Film Review: Goliyon ki Rasleela Ram Leela

Deepa Deosthalee

When you walk into a Sanjay Leela Bhansali film you have to leave your inhibitions at the door. The guy expects unconditional surrender to his grandiose vision, wound up characters, over-wrought emotions, and operatic sets and costumes. You can’t do Bhansali without a million candles, humungous chandeliers, wall-to-wall murals, orgiastic colours, picture-perfect lighting and people who scream their feelings out and wring each other’s necks in love.

Deepika as Leela (desi Juliet) in Goliyon ki Rasleela Ram-Leela
Deepika as Leela (desi Juliet) in Goliyon ki Rasleela Ram-Leela

 To paraphrase, he makes Mahesh Bhatt’s self-indulgence seem understated.

In interviews he reminds you of his childhood spent in a Bhuleshwar chawl where you had to shout to be heard. Hence the cacophony of Hum Dil De Chuke Sanam’s extended family. He tells you about his mother’s thwarted dreams as a dancer, and his love for her that prompted him to add her name to his. And of the alcoholic father with whom he’s been trying to make his peace through all his films––HDDCS’s Sameer even looks heavenward and throws punches at him. An article published in a respectable business paper after the release of Guzaarish (2010) likened him to the tragic genius of Guru Dutt and we shan’t react to that.

Still, Bhansali is obviously obsessed with wounded people. He wants them to be heroic, but won’t allow them to breathe without breaking into hysterics. Nor us. I’ve often felt trapped in his films. Like what if this frenzied fuss never ends and I have to spend the rest of my life in another man’s tortured fantasy?

Deepika Padukone in a still from Goliyon ki Rasleela Ram Leela.
Deepika Padukone in a still from Goliyon ki Rasleela Ram Leela.

Fortunately, in Ram Leela some of the characters escape his stranglehold from time to time. Particularly Leela (Deepika Padukone), who delivers a couple of solid punches in key dramatic moments. He has a flair for directing women. Manisha Koirala, Aishwarya Rai, Rani Mukherji have all given him their best. So does Padukone, as the feisty girl who refuses to let her gleefully menacing mother (Supriya Pathak demonstrating how over-the-top can be done just right) crush her.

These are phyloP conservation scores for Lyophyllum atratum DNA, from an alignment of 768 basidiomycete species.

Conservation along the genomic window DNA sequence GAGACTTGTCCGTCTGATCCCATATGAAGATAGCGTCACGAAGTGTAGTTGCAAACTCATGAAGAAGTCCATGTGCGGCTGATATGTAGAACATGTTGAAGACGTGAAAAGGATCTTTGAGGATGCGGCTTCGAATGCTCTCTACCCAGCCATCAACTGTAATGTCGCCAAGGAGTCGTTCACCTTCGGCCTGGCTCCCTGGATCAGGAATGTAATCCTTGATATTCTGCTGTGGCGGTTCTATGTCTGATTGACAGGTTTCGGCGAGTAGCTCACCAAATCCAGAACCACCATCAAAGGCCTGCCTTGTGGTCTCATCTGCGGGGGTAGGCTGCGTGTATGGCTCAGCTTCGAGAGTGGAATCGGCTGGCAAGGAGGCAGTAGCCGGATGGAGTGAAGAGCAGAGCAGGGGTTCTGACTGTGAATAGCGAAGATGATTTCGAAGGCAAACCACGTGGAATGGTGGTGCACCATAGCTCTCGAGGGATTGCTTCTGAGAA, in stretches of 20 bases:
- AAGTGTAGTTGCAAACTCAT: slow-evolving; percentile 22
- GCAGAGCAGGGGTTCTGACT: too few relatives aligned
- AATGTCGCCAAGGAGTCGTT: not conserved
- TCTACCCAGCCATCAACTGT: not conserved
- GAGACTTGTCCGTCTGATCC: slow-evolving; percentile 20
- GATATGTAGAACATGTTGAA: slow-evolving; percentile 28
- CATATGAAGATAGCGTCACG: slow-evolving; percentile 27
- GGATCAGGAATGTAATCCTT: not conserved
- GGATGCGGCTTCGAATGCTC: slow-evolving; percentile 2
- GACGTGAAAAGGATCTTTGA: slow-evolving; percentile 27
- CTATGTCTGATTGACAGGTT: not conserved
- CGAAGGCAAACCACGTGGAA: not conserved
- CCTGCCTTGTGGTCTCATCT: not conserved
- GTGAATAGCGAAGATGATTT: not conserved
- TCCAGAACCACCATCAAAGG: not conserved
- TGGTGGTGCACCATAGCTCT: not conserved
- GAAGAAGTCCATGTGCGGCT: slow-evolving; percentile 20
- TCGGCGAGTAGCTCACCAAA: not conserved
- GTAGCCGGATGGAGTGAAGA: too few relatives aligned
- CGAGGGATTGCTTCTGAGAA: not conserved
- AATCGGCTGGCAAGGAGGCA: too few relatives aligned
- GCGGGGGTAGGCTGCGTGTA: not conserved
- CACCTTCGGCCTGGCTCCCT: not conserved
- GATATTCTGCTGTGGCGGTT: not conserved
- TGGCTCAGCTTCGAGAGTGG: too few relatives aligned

Leela knows her mind and speaks it, but the tone of the narrative being overtly patriarchal her life never really is hers to choose. Still she breaches the precincts, and not just of her haveli, making a particularly favourable impression in her romantic scenes with Ram (Ranveer Singh). Till he imposes his manhood (and oh, let’s not talk of his chiselled body and perilously low-hanging dhotis, not to mention the ganji endorsement that even Bhansali’s self-styled genius couldn’t resist) by screaming her into a corner at a turning point in the narrative before stomping off to ruin the love story.

The machismo is disturbing. From the opening scene where Leela’s cousin Bhavani (Gulshan Devaiah) chases Ram’s little nephew across rooftops trying to shoot him down, to a couple of horrific slow motion sequences of women being brutalised by gun-totting goons in the second half.

In the run-up to the film’s release, Bhansali spoke of his admiration for Ketan Mehta’s Mirch Masala (1986). Unlike that film where the metaphor of the red chillies was crucial to the theme of women's resistance against male oppression, here the chillies and the cholis are all part of the prettiness and nothing more. So is the allusion to V Shantaram and Dada Kondke. 

Although objectively speaking, he's right. What's Ram Leela if not an amalgam of Shantaram and Kondke channelled through Shakespeare's Romeo and Juliet at the designer village nautanki?!

Deepa Deosthalee is a film critic and a regular contributor to Cinemascope column. The views and opinions expressed in this article are those of the author and does not reflect the views of More of Deepa's work can be found on her site Film Impressions.

Comments powered by Disqus